My sister couldn’t stand another minute here, so she left and bought a house in our hometown in Georgia. She is happy and has a new beau, a sweet person who treats her well, as she always should have been. And she is 69 years old! There’s always someone for ya, I suppose, if you’re open to it!

    Don’t know exactly what I’m saying. I know our Lord is here. I appreciate every encouraging word.

    Liked by 1 person

      1. Greetings… I seem to have been bumped off of the CTH site. Just trying to jump back in somewhere. I have a WordPress blog account that is not allowing me access. Help?


  3. Thank you, Jeanne and Lisa, for sharing these thoughts which are wise and full of grace. I am so grateful that no matter what unfolds in the days ahead, our God is and always will be in control. In this I can rest and find my peace.

    Liked by 1 person

  4. Thank you, Jeanne, for sharing Lisa’s thoughts with us.
    And we do need to give ourselves plenty of grace these days. My “pandemic brain” has lost its bearings in time, so I struggle to know the day of the week and things keep popping up on my calendar as a surprise!

    Liked by 1 person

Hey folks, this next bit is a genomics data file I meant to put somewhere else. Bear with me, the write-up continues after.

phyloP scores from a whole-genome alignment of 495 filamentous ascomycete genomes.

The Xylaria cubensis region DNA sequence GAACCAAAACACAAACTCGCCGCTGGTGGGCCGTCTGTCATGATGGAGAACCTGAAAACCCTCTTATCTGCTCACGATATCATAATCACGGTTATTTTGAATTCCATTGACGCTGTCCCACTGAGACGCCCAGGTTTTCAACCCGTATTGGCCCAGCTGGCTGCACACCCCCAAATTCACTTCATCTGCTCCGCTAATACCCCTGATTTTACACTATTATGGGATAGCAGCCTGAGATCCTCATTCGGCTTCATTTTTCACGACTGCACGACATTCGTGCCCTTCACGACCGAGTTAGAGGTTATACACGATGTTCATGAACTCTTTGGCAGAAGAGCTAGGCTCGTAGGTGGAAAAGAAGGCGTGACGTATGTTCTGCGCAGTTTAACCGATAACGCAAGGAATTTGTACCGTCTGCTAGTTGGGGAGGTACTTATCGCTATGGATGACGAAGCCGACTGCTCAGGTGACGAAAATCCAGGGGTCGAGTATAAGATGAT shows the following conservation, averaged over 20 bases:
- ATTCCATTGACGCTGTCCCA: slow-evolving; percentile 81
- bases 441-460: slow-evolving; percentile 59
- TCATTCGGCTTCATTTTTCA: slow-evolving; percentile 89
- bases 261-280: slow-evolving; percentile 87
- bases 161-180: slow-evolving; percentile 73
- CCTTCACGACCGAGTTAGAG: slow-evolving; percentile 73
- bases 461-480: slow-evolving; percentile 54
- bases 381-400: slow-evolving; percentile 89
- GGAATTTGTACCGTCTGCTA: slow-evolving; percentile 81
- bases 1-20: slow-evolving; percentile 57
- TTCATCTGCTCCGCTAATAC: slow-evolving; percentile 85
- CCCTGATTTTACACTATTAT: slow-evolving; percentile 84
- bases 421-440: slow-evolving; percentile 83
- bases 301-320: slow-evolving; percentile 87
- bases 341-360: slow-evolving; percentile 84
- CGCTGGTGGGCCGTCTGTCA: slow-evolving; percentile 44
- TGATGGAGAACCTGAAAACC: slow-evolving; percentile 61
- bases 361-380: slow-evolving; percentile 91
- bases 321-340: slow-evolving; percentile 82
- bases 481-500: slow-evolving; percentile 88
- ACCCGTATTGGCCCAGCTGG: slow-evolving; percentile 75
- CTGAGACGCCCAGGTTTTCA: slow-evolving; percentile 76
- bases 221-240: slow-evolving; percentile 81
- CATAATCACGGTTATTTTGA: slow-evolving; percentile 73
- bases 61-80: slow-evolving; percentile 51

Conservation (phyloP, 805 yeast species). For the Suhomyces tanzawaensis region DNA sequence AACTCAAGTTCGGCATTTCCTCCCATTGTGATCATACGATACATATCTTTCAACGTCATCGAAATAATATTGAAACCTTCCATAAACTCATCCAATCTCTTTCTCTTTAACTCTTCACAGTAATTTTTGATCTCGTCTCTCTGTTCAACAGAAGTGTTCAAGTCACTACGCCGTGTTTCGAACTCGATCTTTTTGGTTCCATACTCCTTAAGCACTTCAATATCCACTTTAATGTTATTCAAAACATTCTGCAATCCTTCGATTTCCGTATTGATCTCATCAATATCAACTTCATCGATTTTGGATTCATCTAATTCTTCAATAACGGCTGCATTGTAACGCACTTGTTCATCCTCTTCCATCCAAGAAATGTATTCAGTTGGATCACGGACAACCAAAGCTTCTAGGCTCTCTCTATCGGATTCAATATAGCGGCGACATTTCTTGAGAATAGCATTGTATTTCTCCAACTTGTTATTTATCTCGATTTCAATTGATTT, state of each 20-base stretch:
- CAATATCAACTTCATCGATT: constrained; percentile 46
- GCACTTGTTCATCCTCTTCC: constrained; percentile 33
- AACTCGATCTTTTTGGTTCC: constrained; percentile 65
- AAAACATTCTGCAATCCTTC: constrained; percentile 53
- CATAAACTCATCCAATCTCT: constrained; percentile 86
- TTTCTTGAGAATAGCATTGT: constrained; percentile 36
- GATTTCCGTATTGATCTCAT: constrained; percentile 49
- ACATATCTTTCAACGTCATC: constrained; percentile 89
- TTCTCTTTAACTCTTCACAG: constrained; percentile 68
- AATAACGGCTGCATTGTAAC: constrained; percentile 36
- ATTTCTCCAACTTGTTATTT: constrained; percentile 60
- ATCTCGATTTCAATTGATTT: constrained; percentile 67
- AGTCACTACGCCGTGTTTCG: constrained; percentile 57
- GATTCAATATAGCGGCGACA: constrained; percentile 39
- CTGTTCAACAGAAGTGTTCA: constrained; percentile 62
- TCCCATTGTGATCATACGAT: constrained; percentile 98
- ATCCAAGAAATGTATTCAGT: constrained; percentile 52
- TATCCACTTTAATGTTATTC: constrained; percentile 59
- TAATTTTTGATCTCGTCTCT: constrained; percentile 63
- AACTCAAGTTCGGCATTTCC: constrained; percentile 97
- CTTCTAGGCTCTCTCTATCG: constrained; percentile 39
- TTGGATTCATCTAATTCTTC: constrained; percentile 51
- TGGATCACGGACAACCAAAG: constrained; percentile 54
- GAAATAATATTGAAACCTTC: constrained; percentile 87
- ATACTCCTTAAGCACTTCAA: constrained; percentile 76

1. Michelle, giving ourselves grace prevents the emotional bruising we may endure when we feel we have to do more and more but we have less and less to give. I hope things smooth out for you soon and your pandemic brain takes a break.


  5. I’ve learned the importance of expectation fluidity 🤣. I’ve found the shelter-in-place time to be extremely productive, but what I expected my summer to look like has changed multiple times (and I struggle with having to change my expectations). I even had an ‘old lady tantrum’ last week when I discovered that the Canadian border wouldn’t open. But God is working with me and helping me through. I know his character is one thing that will never change!

    Liked by 1 person

    1. Anita, I understand how you may be struggling with having to change your expectations. I, too, have had a couple of mental temper tantrums over closures and disappointments. But, through it all, God will help us work through those disappointments if we allow Him.


    1. Jessica, thank you. Yes, we are dealing with so much already, so why subject ourselves to more stress when we did to show grace to ourselves during this time.